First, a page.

Global Initiatives Symposium in Taiwan 2009
there are specific needs that each company has to supply for all kinds of their customers. In my opinion, the successful company is the one that satisfy all customer requirements, not the one which just offers only a few choices. In short, trend is easy to change so it can blur companies to make suitable decisions that they forgot to pursue loyal customers. Business entities can response the flow of changes in global economy with the suggestion of 3-step strategy. Firstly, they need to do research carefully to evaluate the extent of trend. This is because countries are extremely different in terms of culture, political and legal environment, economic environment, etc. Even each categorise has many components. For instance, when researching the culture of a country, it has to be investigated in religion, education, language, etc. With over 200 countries and regions all over the world, this work is exceedingly high pressure and need to be done carefully. Misunderstanding a country can lead to the mistake in evaluating the trend. If a company make mistakes in this very first step, it is unsurprising to explain for its failure. Secondly, there are decisions that a firm has to make after they value the trend. This second step is about choosing a suitable strategy. Figure 10.9 show 4 basic strategies for an international firm with the scale of “pressures for local responsiveness” and “pressure for cost reductions”. Hill et al. (2008) describe these strategies in which the best strategy to follow really depends on the deliberation of the pressure for cost reductions or for local responsiveness. Although global standardisation is quite ideal, this non-stop changing world of business continues to put more pressure on firms. Customers have a tendency in using similar products but they also need special requirements that firms have to adapt. For example, McDonald’s has offerred Salads Plus range in their menu because Australians tend to have more health conscious, more choices and variety of nutritious foods (Pride et al.,2007). Today’s business is so competitive hence firms should adopt a transnational strategy. A formal definition of this strategy is “attempting to simultaneously low costs through location economies, economies of scales and learning effects while also differentiating product offering across geographic markets to account for local differences, and fostering multidirectional flows of skills between different subsidiaries in the firm’s global network of operations.” (Hill et al., 2008, p.395)
Figure 10.9: Four basic strategies (Hill et al, 2008, p.394) 3
Find the Next Wave to Ride On - New Business Strategies in the Changing World
Thirdly, always chasing the trend is not what businesses desire. They themselves want to create and control it. There is a very good example from the birth of iPhone since 2006. After the creation of this smart phone with “touch screen”, other mobile companies feel threatened and they must quickly adapt the usefulness that new technology brings to customers. LG introduced the LG-Prada phone not long after the Iphone and then LG UC990 one with also support touch screen. Other companies like Nokia, Samsung also arrange to release their new touch-screen phones. More interestingly, even Google already announced their new G-phone with all supports for programs and services they offered online. The trend of this kind of new smart phone is very competitive. At the end of this competition, however, it is unknown that which company will benefit the most. Another interesting example might be the appearance of Eec-Pc, the net book laptop, which ASUS is the pioneer. Other laptop companies like HP, Dell, and Acer also follow the practicality of this small net book which are portable, light, and cheaper a normal laptop. It is said that the ASUS Company is quite successful with this project. The perspective here is that innovation is very important in today’s business. This third step was argued that “today’s successful organisations must foster innovation and master the art of change or they will become candidates for extinction” (Robbins & Water-Marsh, 2007, p.21). It is the reason why in a company Research and Development (R&D) department gets a large proportion of funding because businesses found it crucial. Also, the benefit of first-move advantage in business is significant because it can bring more benefits to company. In conclusion, this world of business keeps changing very fast and it brings opportunities as well as challenges for business entities. The process of globalisation give more choices for countries to expand further because free trade is argue as a positive-sum game but countries and regions in Africa are missing out of this because they are not integrated enough. Trend of consumption also contains benefits and risks. Asia countries can help each other develop the business by apply the “flying geese” model but focusing on export-oriented industry sectors is not secure enough to build up the strong economy. The Asian Financial Crisis in 1997 effected most countries in Asia but only Japan, China and India can stand because they have huge domestic markets (Chatterjee & Nankervis, 2007). And also, businesses can response to the flow of changes by referring the 3-step strategy. Firstly, doing research country differences (i.e. culture, political and legal environment, economic environment, etc.) is important to help businesses evaluate the value of trend. On the next stage, each company choose a suitable strategy whether is has pressures for cost reduction or local responsiveness. Lastly, to be active in trends of business, companies must invest on R&D department to manage innovations, create new trends for consumers and receive benefits from first-mover advantages.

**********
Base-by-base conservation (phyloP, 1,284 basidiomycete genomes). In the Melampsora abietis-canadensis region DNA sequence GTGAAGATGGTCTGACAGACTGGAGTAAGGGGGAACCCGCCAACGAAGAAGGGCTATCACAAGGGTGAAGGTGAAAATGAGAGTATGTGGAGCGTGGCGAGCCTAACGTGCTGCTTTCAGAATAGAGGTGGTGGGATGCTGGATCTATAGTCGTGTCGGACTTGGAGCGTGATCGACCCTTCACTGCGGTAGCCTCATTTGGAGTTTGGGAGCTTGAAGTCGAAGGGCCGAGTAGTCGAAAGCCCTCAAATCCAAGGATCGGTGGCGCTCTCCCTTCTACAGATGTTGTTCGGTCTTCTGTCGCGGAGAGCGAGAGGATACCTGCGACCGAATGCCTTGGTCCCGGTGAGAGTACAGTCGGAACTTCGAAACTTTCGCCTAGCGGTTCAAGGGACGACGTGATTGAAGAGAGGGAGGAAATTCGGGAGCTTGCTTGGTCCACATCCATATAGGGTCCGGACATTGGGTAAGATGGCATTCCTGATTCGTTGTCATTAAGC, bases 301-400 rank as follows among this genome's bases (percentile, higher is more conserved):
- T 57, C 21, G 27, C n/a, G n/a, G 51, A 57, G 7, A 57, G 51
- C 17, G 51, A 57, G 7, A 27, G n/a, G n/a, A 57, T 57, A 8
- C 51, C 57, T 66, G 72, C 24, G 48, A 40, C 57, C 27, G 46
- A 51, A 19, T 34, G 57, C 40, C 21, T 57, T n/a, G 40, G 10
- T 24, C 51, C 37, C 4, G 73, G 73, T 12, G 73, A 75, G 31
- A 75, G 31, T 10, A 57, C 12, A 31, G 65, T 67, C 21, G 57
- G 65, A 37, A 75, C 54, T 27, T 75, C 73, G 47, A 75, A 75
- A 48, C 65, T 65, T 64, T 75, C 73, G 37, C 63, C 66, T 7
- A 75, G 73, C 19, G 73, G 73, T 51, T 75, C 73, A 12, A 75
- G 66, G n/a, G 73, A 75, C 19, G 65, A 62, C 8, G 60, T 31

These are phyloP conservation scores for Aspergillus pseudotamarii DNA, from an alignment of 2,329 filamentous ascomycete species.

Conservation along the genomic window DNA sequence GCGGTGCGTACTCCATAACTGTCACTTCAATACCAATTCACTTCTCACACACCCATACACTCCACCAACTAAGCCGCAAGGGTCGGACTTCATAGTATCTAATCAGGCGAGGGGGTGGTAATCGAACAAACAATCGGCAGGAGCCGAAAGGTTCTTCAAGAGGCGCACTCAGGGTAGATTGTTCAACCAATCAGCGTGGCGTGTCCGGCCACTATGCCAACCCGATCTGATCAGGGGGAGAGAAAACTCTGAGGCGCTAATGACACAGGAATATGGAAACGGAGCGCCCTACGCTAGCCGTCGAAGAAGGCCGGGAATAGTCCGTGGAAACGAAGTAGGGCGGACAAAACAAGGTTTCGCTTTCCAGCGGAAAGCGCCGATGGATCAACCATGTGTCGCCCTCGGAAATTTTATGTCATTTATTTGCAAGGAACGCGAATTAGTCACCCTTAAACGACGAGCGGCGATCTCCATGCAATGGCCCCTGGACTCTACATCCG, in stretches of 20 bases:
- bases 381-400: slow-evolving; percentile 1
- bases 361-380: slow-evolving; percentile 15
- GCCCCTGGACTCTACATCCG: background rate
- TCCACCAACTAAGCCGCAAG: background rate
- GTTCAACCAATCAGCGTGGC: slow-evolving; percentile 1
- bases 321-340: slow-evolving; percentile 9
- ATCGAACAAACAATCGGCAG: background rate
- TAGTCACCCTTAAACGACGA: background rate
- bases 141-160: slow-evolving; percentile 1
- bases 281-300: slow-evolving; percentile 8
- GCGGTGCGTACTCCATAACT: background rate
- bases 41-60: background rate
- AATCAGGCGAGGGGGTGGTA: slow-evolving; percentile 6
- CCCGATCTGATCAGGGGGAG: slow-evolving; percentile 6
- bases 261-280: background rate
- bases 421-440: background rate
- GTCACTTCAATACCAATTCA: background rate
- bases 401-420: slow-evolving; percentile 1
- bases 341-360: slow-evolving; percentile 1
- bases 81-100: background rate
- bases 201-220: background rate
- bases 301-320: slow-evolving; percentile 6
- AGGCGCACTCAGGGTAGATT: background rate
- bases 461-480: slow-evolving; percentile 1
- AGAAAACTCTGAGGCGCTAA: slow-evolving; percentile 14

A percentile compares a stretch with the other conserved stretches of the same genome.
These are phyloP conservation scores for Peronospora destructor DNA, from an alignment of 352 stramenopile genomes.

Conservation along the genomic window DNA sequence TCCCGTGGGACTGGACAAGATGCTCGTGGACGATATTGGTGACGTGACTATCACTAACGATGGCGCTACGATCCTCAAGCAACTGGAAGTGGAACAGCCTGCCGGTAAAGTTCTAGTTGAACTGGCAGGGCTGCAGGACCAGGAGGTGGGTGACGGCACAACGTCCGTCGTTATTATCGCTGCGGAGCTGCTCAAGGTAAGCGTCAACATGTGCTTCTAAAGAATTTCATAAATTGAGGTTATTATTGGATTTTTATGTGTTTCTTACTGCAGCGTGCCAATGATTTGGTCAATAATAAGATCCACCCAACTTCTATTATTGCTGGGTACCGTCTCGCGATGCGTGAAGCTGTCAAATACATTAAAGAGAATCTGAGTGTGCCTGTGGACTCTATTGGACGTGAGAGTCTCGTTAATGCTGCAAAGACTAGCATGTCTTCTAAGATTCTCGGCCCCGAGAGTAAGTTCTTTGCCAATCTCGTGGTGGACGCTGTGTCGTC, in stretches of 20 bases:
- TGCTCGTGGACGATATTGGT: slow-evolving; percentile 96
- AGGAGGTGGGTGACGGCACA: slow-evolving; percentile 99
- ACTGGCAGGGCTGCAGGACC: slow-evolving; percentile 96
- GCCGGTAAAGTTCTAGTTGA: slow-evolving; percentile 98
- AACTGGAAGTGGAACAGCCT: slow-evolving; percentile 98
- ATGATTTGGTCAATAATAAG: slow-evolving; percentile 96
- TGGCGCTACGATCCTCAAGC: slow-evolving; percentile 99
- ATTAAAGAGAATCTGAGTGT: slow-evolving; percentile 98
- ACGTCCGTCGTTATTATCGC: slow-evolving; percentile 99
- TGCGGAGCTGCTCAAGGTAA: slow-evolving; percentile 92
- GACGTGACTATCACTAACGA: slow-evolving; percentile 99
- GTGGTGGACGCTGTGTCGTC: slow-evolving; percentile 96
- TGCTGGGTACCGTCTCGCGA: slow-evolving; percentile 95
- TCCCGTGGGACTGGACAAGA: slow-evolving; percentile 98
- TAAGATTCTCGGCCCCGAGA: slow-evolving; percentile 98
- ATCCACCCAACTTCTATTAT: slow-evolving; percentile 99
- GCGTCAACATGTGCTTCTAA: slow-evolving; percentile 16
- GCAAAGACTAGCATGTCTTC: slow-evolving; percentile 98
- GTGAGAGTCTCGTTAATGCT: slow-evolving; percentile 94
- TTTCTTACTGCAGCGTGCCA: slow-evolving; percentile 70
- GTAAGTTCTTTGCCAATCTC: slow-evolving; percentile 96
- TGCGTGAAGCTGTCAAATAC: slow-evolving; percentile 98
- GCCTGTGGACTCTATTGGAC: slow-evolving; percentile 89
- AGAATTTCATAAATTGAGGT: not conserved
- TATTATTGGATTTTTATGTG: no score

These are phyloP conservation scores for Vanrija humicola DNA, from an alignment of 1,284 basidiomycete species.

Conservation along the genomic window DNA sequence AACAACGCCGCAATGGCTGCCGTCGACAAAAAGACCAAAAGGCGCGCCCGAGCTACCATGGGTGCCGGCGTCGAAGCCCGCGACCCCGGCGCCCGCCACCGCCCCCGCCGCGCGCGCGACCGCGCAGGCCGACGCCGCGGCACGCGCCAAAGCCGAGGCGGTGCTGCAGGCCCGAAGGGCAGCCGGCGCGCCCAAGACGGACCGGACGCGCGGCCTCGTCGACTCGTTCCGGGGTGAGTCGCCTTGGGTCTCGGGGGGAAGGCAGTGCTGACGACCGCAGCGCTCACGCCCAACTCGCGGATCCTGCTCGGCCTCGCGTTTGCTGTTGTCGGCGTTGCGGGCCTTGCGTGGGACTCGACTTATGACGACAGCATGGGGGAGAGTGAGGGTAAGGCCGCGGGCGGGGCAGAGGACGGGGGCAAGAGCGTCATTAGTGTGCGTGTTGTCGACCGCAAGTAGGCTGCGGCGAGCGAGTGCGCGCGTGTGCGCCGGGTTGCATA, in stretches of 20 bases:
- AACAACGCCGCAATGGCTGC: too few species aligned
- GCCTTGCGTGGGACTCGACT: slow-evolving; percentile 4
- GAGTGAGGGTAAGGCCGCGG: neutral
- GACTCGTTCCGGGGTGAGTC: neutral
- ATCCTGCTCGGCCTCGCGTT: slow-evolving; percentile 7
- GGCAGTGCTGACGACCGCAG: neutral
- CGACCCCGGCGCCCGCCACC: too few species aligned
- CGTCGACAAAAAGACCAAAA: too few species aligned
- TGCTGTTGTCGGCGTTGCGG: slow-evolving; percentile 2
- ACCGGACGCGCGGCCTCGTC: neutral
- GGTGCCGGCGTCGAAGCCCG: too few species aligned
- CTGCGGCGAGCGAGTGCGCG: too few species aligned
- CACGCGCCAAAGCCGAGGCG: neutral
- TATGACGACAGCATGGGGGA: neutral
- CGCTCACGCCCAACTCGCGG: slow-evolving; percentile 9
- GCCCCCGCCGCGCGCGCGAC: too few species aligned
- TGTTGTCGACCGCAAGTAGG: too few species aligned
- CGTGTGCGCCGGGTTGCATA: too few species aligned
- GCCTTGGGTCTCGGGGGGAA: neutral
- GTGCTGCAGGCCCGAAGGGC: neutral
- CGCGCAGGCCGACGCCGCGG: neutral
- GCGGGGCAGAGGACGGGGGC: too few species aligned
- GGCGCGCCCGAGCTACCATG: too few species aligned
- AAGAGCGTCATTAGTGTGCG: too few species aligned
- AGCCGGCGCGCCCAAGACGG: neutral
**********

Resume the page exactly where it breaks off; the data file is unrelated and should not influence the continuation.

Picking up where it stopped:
Global Initiatives Symposium in Taiwan 2009
References Chatterjee, S.R. and Nankervis, A. (2007). Asian management in a changing world. In Chatterjee, S.R. and Nankervis, A. (Ed.), Asian management in Transition Emerging Themes (pp. 3-15), New York: Palgrave-Macmillan. Friedman, T.L. (2005). 'It’s a flat world, after all', The New York Times Magazine, April, pp. 33-37. Hill, C. W. L., Cronk, T. and Wickramasekera, R. (2008). Global Business Today, an AsiaPacific Perspective, Sydney: McGraw-Hill. Pride, W. M., Rundle-Thiele, S., Elliot, G., Waller, S., Paladino, A.and O.C. Ferell. (2007). Marketing. First Asia-Pacific Edition, Brisbane: John Wiley and Sons. Robbins, S.M. and B.Water-Marsh, T. (2007). Organisational Behaviour 5th edn, Australia: Pearson Education, French Forest. Williamson, P. (2005). Strategies for Asia’s new competitive game, Journal of Business Strategy, 26(2), 37-43. World Competitiveness Yearbook (2004). From http://www.imd.ch.
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Global Initiatives Symposium in Taiwan 2009